We walked back to the car and a homeless man who was sitting next to the machines that takes your payment for the parking showed me where to insert the parking ticket into the machine. It was a $2 fee and I paid with a $5 note, then gave the change to the homeless man. He had a piece of clothing spread out on the pavement in front of him. The cloth was coloured grey and was folded into a neat square. We got in the car and drove to the exit where a boom gate rested across the carriageway. I tried inserting the prepaid ticket in the machine but it refused to go in. Again and again, the display told me to reinsert the ticket and after a dozen attempts the ticket was finally accepted. I imagined the driver behind me getting more and more irritated by my car with its NSW numberplates.

Back at the hotel, I lay down on the bed in my suite and scrolled through Twitter. We went for a walk a bit later on and passed a tree with a possum in it that made a small sound with its mouth, making me look up. In another tree a brightly coloured parrot with red feathers landed among the foliage. A brazen magpie stood on the grass as we walked past. Near the university’s library I took photos of the building. It had been named after a famous conservative prime minister and was constructed in the Modernist style. It had elaborate 1960s copper sculptures affixed to the façade on its front. The campus resembled a park.

On the way to dinner, after parking the car there was a young man dressed in a sloppy joe and board shorts walking barefoot on the street carrying a paper bag that presumably contained food. In the restaurant the young man at the table next to ours wore tan slacks and a grey T-shirt. After we had eaten our food, I paid using EFTPOS and once again the paywave function on the equipment was not enabled. As I approached the cashier, I asked her if I could buy two bottles of Tsingtao and she said it was ok. She gave me a white plastic bag to carry them in.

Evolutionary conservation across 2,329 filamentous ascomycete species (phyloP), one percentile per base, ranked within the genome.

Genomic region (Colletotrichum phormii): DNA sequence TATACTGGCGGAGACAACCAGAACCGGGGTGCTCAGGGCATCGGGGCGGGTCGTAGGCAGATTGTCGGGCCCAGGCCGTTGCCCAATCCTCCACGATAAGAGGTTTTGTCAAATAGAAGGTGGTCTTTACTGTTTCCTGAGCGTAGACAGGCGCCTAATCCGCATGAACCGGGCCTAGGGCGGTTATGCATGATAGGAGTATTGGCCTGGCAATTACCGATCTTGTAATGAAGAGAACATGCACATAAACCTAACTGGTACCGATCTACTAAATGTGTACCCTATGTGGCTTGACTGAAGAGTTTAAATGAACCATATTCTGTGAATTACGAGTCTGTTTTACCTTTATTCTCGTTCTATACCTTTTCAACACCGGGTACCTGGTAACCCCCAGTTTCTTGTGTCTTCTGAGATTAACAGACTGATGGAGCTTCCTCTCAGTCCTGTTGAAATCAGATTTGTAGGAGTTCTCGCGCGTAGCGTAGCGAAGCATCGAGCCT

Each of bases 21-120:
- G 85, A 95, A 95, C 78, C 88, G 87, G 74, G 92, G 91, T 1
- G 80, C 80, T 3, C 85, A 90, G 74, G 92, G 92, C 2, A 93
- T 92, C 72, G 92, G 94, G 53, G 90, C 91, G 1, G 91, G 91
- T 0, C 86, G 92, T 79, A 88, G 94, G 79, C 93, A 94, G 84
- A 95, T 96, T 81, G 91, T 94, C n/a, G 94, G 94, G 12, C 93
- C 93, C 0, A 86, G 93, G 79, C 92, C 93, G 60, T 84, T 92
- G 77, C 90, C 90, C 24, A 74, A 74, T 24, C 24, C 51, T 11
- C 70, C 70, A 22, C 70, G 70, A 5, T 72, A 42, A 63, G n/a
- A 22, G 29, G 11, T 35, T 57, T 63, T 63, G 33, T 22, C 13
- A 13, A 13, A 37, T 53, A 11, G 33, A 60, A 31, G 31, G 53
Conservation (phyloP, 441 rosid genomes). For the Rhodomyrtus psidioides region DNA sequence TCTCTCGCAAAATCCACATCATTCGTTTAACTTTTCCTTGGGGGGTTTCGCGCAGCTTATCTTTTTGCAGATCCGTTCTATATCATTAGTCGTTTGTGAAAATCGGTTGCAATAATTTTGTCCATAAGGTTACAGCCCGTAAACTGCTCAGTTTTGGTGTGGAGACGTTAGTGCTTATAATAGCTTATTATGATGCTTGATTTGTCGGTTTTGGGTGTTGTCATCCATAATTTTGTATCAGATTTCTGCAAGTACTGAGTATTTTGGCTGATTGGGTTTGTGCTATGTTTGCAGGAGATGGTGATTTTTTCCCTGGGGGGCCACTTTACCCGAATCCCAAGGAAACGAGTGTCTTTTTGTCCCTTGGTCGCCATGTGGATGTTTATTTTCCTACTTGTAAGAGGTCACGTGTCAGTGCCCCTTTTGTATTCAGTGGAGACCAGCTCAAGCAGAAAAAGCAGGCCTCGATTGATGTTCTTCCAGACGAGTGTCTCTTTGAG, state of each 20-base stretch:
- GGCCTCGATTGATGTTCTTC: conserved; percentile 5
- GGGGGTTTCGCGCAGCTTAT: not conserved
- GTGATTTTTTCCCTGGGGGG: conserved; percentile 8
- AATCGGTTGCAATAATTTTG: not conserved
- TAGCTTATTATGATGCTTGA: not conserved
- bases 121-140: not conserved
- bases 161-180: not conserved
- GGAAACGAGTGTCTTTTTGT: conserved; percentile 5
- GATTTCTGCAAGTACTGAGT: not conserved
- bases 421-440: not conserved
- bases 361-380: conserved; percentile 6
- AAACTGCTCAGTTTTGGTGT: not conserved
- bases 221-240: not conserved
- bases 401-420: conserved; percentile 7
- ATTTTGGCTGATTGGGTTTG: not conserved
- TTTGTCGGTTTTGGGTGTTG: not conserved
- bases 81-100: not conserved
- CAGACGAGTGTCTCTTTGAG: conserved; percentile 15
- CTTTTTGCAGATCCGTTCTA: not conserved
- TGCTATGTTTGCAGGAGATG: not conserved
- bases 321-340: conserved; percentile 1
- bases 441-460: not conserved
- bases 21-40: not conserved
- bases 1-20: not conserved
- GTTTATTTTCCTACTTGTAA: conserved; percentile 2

Back at the hotel, I asked the desk clerk if there was a bottle opener in my suite and he said there was not. I asked if I could borrow a bottle opener but he wasn’t able to find one in the lobby. But he walked with me to the café, unlocked the door in the dark, and showed me where a bottle opener was attached to a wall behind the counter. I opened the two bottles and he gave me a serviette to clean up foam that had come out of one of the bottles as I opened it.

In the morning, we left our suites and went to the café in the hotel for breakfast and chose the more expensive option, rather than the Continental breakfast. I spooned eggs, tomatoes, mushrooms, bacon and cocktail sausages onto my plate. The bacon was dry and hard and it had a sour taste as though it had been cooked just before the expiry date had been reached.

It was raining and after breakfast I moved the car to another carpark to avoid getting fined. We checked out and sat down in the hotel’s library at the end of a hallway that had lithographs made in the 19th century showing different Australian cities from a vantage point located in the air above streets and buildings. The library had a smell like a second-hand bookshop. A middle-aged man sat reading at a table near the back of the room. The books on the shelves were all out of date, with some published in the 1950s. Each book had a number printed on a label affixed to its spine. A card catalogue stood against the wall of the room near the door. The books were catalogued and in order but I guessed no-one ever read them.